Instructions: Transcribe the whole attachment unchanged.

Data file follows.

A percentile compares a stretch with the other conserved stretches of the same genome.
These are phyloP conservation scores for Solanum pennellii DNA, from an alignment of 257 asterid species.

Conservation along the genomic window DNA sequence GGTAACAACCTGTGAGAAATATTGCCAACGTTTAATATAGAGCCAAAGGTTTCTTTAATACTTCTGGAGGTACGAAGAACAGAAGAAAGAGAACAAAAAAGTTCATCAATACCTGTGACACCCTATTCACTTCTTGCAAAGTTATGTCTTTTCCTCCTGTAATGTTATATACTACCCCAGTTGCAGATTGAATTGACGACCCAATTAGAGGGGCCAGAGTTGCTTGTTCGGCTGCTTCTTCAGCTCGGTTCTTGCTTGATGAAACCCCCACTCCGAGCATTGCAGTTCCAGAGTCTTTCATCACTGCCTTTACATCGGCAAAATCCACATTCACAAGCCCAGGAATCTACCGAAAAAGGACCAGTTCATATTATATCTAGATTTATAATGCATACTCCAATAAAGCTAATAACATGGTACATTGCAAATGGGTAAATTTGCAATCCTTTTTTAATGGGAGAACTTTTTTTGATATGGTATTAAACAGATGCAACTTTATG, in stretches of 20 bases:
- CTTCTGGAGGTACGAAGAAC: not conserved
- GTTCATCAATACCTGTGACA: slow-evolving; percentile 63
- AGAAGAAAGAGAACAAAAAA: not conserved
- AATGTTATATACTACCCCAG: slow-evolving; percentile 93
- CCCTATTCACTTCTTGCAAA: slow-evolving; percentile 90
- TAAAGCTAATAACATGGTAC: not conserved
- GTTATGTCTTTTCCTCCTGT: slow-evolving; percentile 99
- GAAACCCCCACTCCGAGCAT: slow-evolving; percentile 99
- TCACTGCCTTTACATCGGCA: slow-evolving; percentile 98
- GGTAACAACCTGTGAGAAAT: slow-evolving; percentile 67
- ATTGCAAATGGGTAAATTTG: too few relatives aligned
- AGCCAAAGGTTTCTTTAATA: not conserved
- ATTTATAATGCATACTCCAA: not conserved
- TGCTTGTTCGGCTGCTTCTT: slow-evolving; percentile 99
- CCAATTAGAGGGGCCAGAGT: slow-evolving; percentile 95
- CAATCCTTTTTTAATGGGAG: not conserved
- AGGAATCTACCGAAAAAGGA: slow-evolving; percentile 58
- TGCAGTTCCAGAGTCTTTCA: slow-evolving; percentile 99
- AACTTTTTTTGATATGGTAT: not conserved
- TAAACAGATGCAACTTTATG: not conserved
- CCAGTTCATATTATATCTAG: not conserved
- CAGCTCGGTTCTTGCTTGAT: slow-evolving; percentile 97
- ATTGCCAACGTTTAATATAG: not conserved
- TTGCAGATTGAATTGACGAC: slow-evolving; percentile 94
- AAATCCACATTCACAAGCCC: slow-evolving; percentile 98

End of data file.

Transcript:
A percentile compares a stretch with the other conserved stretches of the same genome.
These are phyloP conservation scores for Solanum pennellii DNA, from an alignment of 257 asterid species.

Conservation along the genomic window DNA sequence GGTAACAACCTGTGAGAAATATTGCCAACGTTTAATATAGAGCCAAAGGTTTCTTTAATACTTCTGGAGGTACGAAGAACAGAAGAAAGAGAACAAAAAAGTTCATCAATACCTGTGACACCCTATTCACTTCTTGCAAAGTTATGTCTTTTCCTCCTGTAATGTTATATACTACCCCAGTTGCAGATTGAATTGACGACCCAATTAGAGGGGCCAGAGTTGCTTGTTCGGCTGCTTCTTCAGCTCGGTTCTTGCTTGATGAAACCCCCACTCCGAGCATTGCAGTTCCAGAGTCTTTCATCACTGCCTTTACATCGGCAAAATCCACATTCACAAGCCCAGGAATCTACCGAAAAAGGACCAGTTCATATTATATCTAGATTTATAATGCATACTCCAATAAAGCTAATAACATGGTACATTGCAAATGGGTAAATTTGCAATCCTTTTTTAATGGGAGAACTTTTTTTGATATGGTATTAAACAGATGCAACTTTATG, in stretches of 20 bases:
- CTTCTGGAGGTACGAAGAAC: not conserved
- GTTCATCAATACCTGTGACA: slow-evolving; percentile 63
- AGAAGAAAGAGAACAAAAAA: not conserved
- AATGTTATATACTACCCCAG: slow-evolving; percentile 93
- CCCTATTCACTTCTTGCAAA: slow-evolving; percentile 90
- TAAAGCTAATAACATGGTAC: not conserved
- GTTATGTCTTTTCCTCCTGT: slow-evolving; percentile 99
- GAAACCCCCACTCCGAGCAT: slow-evolving; percentile 99
- TCACTGCCTTTACATCGGCA: slow-evolving; percentile 98
- GGTAACAACCTGTGAGAAAT: slow-evolving; percentile 67
- ATTGCAAATGGGTAAATTTG: too few relatives aligned
- AGCCAAAGGTTTCTTTAATA: not conserved
- ATTTATAATGCATACTCCAA: not conserved
- TGCTTGTTCGGCTGCTTCTT: slow-evolving; percentile 99
- CCAATTAGAGGGGCCAGAGT: slow-evolving; percentile 95
- CAATCCTTTTTTAATGGGAG: not conserved
- AGGAATCTACCGAAAAAGGA: slow-evolving; percentile 58
- TGCAGTTCCAGAGTCTTTCA: slow-evolving; percentile 99
- AACTTTTTTTGATATGGTAT: not conserved
- TAAACAGATGCAACTTTATG: not conserved
- CCAGTTCATATTATATCTAG: not conserved
- CAGCTCGGTTCTTGCTTGAT: slow-evolving; percentile 97
- ATTGCCAACGTTTAATATAG: not conserved
- TTGCAGATTGAATTGACGAC: slow-evolving; percentile 94
- AAATCCACATTCACAAGCCC: slow-evolving; percentile 98